Formations lesson for April 28: A People Called to More | Friday, April 12, 2002

    Friday, April 12, 2002

    Formations lesson for April 28: A People Called to More

    By Steve Zimmerman Colossians 4:1-6

    You've seen it. It's that moment of truth when the application at the end of the Sunday School lesson comes into play. Some people in the class get that glazed over look. They either don't get the point due to lack of sleep the night before or maybe the poor teaching habits of the leader. Others seem to soak up every word and make sure they "know the letter of the law." It seems like only a small minority truly understands and then sets out being changed from the experience.

    Paul in his final words to the Colosse Christians wanted to make sure they applied what they had learned from him.

    In this text we find four key areas that he admonishes them to follow so they can make a difference in their world. He knew that having only an intelligent understanding of the Christian faith is not good enough. It had to be lived out or else it is no good.

    Remembering whose you are (Colossians 4:1) The last few verses in chapter three reflect the apostle's instructions on how to live in the home and with your employer at work. Many people in the early church would be classified as slaves. Yet there were a growing number of masters who were being converted to the faith. In this verse he reminds the owners that they are also slaves. They now are under the lordship of Christ. If they truly belong to a heavenly master, their behavior would reflect Christ.

    Praying faithfully (Colossians 4:2-4) Paul knew the power of prayer. He also realized that the prayers of many would help change the world, as they knew it. In these verses he gives some areas where these Christians can pray specifically. Not only do they need to communicate with God for their spiritual health and well being; they can also be instruments through prayer to help the kingdom flourish beyond where they live.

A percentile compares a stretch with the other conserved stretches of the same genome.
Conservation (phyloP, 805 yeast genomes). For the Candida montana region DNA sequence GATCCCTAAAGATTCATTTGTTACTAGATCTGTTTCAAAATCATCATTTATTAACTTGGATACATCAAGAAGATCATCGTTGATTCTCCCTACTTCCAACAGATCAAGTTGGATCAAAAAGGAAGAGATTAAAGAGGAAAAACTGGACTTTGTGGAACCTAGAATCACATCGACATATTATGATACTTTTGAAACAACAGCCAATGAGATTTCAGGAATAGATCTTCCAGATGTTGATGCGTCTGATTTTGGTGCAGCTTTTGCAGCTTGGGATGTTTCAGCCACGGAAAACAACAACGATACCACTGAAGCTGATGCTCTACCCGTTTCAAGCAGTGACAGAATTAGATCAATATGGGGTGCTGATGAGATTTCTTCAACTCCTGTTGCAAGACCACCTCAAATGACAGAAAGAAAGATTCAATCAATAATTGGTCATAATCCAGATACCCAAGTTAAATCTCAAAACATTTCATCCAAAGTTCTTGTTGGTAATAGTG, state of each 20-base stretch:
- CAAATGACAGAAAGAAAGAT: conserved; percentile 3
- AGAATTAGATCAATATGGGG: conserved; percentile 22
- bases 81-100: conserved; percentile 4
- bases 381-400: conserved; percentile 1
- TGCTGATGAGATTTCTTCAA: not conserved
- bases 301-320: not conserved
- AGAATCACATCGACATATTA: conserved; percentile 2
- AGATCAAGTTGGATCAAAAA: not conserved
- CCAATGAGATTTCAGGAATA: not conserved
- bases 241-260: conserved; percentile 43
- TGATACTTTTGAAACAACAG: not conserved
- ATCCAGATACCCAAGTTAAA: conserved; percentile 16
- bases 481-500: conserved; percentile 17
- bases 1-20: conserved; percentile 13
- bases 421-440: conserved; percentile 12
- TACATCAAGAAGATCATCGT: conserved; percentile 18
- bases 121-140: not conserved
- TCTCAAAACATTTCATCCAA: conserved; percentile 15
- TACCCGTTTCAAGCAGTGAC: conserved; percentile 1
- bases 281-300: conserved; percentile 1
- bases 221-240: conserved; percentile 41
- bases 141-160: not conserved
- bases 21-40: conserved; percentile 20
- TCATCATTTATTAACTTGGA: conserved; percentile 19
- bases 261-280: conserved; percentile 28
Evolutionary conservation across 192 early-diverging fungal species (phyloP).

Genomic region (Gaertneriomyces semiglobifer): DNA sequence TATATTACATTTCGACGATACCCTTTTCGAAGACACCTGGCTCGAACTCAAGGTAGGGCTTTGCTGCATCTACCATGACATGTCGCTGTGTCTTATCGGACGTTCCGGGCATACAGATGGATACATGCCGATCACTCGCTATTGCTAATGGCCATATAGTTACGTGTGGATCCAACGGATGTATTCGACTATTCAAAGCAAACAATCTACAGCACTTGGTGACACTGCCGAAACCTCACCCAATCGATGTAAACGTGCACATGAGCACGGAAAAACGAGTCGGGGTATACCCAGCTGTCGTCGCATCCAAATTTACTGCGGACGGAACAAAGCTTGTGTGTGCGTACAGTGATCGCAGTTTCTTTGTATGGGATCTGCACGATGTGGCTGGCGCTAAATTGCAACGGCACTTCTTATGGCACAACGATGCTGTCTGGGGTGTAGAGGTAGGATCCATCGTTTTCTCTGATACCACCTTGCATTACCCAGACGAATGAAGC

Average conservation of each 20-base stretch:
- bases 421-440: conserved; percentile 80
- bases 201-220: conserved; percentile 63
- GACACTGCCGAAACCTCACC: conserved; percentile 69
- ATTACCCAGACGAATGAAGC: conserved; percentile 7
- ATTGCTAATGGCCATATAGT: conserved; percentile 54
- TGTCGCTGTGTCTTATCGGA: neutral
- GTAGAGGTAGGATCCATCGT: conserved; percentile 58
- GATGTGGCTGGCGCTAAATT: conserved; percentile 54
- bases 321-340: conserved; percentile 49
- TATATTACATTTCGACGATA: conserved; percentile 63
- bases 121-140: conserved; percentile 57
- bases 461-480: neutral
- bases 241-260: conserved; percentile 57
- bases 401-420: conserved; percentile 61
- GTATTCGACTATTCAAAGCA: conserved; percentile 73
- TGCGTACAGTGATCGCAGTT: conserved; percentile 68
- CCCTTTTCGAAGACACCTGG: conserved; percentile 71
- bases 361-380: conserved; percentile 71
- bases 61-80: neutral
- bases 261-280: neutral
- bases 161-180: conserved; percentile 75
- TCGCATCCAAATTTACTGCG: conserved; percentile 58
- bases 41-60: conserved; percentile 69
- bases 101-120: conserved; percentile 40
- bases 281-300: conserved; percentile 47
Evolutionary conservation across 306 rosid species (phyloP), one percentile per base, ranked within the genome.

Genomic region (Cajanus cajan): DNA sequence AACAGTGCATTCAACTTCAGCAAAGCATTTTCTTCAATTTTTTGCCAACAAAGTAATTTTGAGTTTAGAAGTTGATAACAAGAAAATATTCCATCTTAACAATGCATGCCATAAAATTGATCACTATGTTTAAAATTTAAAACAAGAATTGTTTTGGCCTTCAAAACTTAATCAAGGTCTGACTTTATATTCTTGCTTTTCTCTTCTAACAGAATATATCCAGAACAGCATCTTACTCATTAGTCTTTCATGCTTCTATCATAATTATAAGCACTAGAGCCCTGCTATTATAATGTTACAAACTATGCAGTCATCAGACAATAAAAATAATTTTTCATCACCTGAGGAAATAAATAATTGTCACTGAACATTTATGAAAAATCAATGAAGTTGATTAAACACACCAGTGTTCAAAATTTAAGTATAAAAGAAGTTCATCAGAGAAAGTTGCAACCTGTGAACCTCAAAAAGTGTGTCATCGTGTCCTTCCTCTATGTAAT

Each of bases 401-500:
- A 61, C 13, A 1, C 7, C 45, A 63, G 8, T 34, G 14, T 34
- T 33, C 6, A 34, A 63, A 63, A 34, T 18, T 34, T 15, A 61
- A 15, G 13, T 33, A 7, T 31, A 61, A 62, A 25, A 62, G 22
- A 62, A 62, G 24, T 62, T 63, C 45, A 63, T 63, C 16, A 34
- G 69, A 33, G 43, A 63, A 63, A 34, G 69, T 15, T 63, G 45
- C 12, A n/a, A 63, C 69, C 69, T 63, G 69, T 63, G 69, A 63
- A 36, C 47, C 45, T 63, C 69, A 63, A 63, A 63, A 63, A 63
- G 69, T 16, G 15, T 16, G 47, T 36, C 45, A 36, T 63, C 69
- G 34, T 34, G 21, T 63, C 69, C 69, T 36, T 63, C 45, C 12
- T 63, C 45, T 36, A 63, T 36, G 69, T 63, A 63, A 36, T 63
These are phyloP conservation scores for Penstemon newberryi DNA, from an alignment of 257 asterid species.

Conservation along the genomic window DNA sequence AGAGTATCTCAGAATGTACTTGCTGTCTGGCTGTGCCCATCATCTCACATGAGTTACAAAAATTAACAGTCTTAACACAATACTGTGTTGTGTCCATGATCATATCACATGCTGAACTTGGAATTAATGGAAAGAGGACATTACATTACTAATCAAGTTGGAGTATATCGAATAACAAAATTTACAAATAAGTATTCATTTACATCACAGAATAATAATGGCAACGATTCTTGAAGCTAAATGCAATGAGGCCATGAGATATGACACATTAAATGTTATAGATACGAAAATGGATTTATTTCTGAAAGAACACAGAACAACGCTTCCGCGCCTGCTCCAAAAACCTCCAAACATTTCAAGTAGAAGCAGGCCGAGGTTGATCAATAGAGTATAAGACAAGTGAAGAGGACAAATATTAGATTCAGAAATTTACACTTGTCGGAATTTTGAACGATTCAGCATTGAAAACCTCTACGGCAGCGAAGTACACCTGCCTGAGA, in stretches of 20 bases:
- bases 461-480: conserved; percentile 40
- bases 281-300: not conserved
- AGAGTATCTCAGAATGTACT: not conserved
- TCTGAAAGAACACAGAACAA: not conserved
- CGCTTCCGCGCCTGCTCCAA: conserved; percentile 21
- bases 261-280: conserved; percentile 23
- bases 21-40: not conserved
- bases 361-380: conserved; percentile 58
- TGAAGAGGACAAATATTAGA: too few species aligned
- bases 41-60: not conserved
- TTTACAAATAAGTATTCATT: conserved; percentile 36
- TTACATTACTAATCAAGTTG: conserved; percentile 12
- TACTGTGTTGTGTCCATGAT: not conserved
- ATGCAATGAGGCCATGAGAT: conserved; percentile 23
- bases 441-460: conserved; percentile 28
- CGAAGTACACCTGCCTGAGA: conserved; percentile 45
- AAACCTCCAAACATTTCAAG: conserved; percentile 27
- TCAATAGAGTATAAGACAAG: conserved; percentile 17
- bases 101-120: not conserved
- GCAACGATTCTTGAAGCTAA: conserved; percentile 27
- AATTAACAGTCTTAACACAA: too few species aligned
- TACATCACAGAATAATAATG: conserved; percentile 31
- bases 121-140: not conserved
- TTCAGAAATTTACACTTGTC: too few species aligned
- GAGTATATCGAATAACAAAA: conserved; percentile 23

The same holds true today. The responsibility of our prayer life does not need to center around just our own part of the world.

    Acting wisely (Colossians 4:5) The lifestyle of these early believers was critical for the growth of the church. Their personal actions would set the tone on whether or not others would come to faith in Christ. But their behavior was intertwined with their relationship with Christ. If they did keep a close connection with God in their daily lives by seeking His will and purpose (wisdom), opportunities would abound to share their new joy with others. Paul realized that healthy, vibrant Christians, who lived out their faith, would naturally bring in others to Christ.

    That challenge is true for us today. How well are we attracting others to Him?

    Talking gracefully (Colossians 4:6) This condition is not about social etiquette. It is a reminder that whatever is usually important in our hearts will spill out in our conversations. Ask any newly engaged couple about the person they will be marrying and you will hear all the wonderful attributes of their soon-to-be spouse.

    Our love relationship with Christ is so special that we do have the chance to make an impact. We can become agents of positive change to a world that has lost its way and direction. We are flavoring to those people who have lost their taste of what it is to be truly alive. We are a special preservative to those folks rotting in sin.

    Yet our talk does not need to be shallow. The Christian faith is not wrapped in feelings alone. We must continue to strive toward understanding more about our Christian journey. We must be able to have the ability to make our beliefs understandable to those around us. A Christian needs to balance both a heart-felt and head-smart faith and be capable of making it known to others.

    Now that is where application comes in!

    Copyright (c) Biblical Recorder Inc.
    4/12/2002 12:00:00 AM by Steve Zimmerman , Colossians 4:1-6 | with 0 comments



    For the beauty of North Carolina

    April 4 2002 by Tony W. Cartledge , BR Editor

    For the beauty of North Carolina | Friday, April 5, 2002

    Friday, April 5, 2002

    For the beauty of North Carolina

    By Tony W. Cartledge BR Editor